21. Learn a piece on a new instrument. If you have a piano, guitar or other instrument kicking around at home, why not teach your child a few chords or a simple piece? If not, why not ask a friend with an instrument whether you can go and have a play?
22. Attend a farmers’ market. Lots of fun, and you’ll end up with some interesting foods and new varieties of fruit/veg to cook at home.
23. Bake three easy cakes/traybakes/fridge cakes and set up a play bakery for your grown up or some friends. Use nice plates and cake stands to make the bakes look as appealing as possible!
24. Learn a new card trick. Plenty of inspiration on YouTube!
25. Play hopscotch – mark it out with chalk (outdoors) or masking tape (indoors).
26. Try out some YouTube hair tutorials.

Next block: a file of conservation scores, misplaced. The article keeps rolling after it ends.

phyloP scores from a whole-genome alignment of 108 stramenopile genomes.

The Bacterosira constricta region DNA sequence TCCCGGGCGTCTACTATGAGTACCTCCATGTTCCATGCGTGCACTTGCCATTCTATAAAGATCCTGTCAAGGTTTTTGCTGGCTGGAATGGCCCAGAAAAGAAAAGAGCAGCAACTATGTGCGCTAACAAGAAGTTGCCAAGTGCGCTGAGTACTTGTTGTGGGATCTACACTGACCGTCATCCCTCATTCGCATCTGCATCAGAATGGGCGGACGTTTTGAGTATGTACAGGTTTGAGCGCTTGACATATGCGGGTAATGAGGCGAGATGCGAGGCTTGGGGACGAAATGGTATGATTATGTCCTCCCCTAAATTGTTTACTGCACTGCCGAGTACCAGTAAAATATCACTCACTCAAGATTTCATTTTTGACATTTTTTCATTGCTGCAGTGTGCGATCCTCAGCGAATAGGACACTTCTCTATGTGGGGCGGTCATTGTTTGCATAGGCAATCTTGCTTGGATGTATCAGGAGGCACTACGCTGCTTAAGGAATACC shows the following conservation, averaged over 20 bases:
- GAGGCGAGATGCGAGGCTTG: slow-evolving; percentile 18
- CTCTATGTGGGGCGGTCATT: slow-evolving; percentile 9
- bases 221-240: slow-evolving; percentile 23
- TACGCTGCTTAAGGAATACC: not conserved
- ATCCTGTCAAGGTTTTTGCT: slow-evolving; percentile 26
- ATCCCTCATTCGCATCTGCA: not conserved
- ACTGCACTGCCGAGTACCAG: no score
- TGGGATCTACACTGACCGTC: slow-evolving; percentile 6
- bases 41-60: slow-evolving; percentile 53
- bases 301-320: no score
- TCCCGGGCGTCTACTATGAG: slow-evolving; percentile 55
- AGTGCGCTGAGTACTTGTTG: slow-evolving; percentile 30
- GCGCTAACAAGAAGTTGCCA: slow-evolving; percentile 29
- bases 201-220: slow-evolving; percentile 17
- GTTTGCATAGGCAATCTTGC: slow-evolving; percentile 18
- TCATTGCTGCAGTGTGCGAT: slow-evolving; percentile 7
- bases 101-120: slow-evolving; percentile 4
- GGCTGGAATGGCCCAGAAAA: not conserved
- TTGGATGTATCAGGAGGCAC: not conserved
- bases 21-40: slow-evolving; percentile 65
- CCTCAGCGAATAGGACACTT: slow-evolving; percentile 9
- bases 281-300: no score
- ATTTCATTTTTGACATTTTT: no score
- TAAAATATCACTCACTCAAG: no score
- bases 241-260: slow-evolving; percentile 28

27. Do some watercolour painting – most kids paint with ready-mixed paint, so watercolours are a new and interesting medium for them AND can often be picked up in the pound shop.
28. Make smoothies. Use your favourite fruits and experiment!
29. Set up ‘playschool’. Before you cast this aside as an idea only for young children, let me tell you my Mum used to do this for me as a primary-aged child and I used to LOVE IT! Banish your child to their room while you prepare. Then set up around 4 different ‘stations’ or activities, using what you own already. Setting things up ready to play is soooo much more appealing than having to get the stuff out yourself! You could set up drawing, colouring, painting, Duplo, small world play, nerf target practice, bean bag throw, book corner, jigsaws, board games, water play…there’s no limit!
30. Create an upcycled desk tidy. Find some old boxes, containers and/or cardboard tubes and cover them with nice paper, paint or stickers. Use on their own, or stick together for the ultimate back-to-school organiser!